I say this as a simple statement of fact, without pride or vanity. Central to my good looks is my hair. I have a full head of, thick, lustrous, straight auburn-brown hair with full body. I have the sort of hair that John Edwards has to pay $400 to get. But my hair is so naturally appealing that I do not to spend an excessive amount of time primping it; it just naturally falls into place. My wife reports that she initially intended to give me the brush-off on our first date, a blind date, but my hair looked so nice she hung on, and the rest is history. I am not obsessed with it, nor do I make a big deal of it, but it cannot be denied that I simply have great hair.
You may wonder why I am perseverating on about my hair, and there is in fact a reason. I am going to shave it off, and I want you to help me in this quest.
Long-time readers of this blog may recall my posts about Nathan. Nathan was a great little boy who had the misfortune to develop neuroblastoma, and despite waging a long and determined fight against this dreadful disease, he died this summer at the age of seven, one of the far too many children to become angels due to neuroblastoma.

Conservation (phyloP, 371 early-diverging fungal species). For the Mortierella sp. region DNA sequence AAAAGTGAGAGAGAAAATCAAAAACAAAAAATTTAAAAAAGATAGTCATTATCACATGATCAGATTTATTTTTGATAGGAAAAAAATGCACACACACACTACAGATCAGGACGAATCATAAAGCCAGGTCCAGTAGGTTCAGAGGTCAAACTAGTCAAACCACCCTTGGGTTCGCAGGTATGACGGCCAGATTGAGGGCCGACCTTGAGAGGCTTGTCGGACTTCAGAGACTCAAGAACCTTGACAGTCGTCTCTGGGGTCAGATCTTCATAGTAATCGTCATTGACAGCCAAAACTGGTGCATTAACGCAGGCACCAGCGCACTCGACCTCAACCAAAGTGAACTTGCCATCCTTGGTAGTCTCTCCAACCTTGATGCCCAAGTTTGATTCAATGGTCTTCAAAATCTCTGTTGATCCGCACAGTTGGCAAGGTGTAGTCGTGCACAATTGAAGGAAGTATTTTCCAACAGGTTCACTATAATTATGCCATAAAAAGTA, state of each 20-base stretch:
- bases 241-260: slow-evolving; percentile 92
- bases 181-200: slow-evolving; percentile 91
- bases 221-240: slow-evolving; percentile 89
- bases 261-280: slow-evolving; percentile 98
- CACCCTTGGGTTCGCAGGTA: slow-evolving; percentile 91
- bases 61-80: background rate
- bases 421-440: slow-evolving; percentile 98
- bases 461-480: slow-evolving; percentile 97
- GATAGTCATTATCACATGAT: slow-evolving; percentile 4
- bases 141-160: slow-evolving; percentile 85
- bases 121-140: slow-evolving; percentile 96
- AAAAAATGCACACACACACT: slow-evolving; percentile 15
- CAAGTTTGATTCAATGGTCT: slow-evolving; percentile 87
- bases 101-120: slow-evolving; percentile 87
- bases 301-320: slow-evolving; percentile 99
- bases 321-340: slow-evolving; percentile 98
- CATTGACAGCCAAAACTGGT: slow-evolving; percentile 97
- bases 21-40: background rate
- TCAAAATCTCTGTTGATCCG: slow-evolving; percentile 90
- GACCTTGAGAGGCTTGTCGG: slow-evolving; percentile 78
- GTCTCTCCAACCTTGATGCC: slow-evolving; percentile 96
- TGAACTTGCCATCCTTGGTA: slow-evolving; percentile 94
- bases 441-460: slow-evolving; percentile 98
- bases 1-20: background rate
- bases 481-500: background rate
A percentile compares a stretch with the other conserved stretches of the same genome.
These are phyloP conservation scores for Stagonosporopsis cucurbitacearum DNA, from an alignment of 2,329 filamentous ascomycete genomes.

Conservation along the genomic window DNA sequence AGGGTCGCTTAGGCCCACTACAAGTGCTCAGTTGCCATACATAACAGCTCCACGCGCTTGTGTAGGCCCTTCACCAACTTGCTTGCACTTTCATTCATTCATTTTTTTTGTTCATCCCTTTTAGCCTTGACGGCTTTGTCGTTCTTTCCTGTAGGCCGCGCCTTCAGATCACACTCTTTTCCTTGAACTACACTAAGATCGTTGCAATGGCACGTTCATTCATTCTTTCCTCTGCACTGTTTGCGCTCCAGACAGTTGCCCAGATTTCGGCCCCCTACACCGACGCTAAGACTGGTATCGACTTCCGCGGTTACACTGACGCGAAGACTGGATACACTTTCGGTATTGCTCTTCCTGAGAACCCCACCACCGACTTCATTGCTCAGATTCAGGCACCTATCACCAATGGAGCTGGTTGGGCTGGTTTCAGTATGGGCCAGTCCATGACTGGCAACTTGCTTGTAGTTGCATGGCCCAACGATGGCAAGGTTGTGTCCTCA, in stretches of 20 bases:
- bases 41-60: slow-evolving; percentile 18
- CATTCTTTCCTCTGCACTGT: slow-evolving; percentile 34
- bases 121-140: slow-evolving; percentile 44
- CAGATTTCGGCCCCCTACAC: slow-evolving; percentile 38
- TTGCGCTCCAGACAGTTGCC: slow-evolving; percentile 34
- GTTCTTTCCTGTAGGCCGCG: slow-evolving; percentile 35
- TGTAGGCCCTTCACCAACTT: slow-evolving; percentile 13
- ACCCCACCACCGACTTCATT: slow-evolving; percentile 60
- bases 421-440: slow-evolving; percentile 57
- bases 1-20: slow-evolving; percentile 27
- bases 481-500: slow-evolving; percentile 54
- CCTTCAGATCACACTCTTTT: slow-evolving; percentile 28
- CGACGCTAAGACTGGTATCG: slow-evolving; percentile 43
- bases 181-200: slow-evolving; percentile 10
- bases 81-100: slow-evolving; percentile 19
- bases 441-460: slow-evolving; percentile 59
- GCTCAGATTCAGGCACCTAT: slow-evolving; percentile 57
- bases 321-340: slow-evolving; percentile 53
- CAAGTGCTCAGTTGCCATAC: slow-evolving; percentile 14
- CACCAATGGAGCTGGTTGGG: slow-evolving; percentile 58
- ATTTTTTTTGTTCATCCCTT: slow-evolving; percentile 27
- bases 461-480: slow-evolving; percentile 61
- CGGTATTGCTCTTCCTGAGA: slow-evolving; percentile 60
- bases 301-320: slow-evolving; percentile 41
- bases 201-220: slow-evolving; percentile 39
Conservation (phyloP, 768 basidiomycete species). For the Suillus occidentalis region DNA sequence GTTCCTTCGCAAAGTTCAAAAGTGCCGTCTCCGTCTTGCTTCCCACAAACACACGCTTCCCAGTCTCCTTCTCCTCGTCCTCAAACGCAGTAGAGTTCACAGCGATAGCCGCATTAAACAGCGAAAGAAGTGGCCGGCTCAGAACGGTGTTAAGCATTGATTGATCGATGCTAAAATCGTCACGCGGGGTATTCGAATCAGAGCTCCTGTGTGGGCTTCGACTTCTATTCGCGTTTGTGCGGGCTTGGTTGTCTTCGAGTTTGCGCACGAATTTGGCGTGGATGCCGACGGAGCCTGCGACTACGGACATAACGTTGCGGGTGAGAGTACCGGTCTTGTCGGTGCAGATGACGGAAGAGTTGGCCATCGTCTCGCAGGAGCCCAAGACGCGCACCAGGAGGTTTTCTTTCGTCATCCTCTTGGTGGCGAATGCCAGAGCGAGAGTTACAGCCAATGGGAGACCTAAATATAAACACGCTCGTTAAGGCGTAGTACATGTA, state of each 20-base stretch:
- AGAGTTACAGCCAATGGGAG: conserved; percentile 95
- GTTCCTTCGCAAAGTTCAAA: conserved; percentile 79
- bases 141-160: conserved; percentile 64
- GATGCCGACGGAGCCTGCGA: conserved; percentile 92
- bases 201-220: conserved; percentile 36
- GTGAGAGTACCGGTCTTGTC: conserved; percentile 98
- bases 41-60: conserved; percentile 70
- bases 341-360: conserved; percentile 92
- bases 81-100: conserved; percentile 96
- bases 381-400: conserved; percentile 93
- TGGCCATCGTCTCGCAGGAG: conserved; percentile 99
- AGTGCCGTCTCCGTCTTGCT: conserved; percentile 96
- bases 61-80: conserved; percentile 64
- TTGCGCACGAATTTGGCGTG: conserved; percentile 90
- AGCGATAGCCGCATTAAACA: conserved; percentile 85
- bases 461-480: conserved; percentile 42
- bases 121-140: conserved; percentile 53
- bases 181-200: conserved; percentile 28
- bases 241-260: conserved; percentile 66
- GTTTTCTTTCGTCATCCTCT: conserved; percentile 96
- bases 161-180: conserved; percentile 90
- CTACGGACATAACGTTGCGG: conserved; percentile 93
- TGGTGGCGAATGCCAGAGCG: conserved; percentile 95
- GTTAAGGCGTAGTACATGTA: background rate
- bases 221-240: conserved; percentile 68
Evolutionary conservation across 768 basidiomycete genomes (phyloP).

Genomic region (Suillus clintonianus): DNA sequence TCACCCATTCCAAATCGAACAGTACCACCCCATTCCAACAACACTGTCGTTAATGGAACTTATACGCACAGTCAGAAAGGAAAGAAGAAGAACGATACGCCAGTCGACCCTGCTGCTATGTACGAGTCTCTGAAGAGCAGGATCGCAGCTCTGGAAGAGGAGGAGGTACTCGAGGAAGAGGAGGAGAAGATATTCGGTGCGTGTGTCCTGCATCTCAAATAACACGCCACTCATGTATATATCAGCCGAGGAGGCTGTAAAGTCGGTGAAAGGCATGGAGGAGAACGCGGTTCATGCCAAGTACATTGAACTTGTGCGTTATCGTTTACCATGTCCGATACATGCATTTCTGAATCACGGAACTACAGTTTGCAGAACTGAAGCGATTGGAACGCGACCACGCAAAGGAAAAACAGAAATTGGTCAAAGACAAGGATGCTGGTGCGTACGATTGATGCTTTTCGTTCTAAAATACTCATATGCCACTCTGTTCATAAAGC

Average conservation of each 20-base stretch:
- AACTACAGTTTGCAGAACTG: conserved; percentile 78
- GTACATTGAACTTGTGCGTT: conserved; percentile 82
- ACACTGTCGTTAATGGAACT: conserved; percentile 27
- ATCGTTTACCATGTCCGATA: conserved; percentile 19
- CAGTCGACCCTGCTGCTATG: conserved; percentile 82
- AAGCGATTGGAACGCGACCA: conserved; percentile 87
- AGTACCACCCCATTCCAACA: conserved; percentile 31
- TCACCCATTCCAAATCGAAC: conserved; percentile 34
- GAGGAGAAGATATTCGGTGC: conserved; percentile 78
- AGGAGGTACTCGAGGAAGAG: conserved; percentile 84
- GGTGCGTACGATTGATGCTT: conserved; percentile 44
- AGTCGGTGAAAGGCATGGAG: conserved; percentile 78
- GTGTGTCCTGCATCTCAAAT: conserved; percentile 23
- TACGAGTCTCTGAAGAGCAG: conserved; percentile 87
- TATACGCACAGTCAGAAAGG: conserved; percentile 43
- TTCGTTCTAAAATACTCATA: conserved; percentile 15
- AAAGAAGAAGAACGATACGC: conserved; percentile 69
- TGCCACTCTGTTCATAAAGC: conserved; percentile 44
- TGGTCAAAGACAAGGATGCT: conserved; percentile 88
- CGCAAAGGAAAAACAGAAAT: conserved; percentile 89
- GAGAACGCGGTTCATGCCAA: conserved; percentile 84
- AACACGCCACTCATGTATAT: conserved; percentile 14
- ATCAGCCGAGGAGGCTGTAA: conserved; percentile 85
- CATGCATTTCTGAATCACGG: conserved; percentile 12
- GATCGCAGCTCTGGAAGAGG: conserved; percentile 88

I've known Nathan's parents for years and they are among my closest friends. Nathan's death has affected me deeply. My oldest son is now the same age Nathan was when he relapsed, and I think about Nathan almost daily when I tuck my children into bed. It's a terrible thing when things like this happen to children, and in Nathan's memory and honor I want to do what I can to help speed the day when diseases like this are curable.
This is why I joined my friend Matt in participating in this year's St. Baldrick's Day event.
Here's how it works: You click the link and pony up a couple of bucks. I shave my head and post the pictures here for all the world to see. Children's cancer research gets the money. You get the warm satisfying feeling of positive karma spreading through your body. We all win.
So go ahead and click the link below. Give what you can, and I thank you in advance for your generosity. Children's cancers are shamefully underfunded -- less than 1% of all cancer research funds donated through the American Cancer Society are directed towards research on pediatric cancers. Your dollars will fill a critical need, and will make a real difference.
What are you waiting for? Click the link!
20 January 2008
Posted by shadowfax at 9:48 PM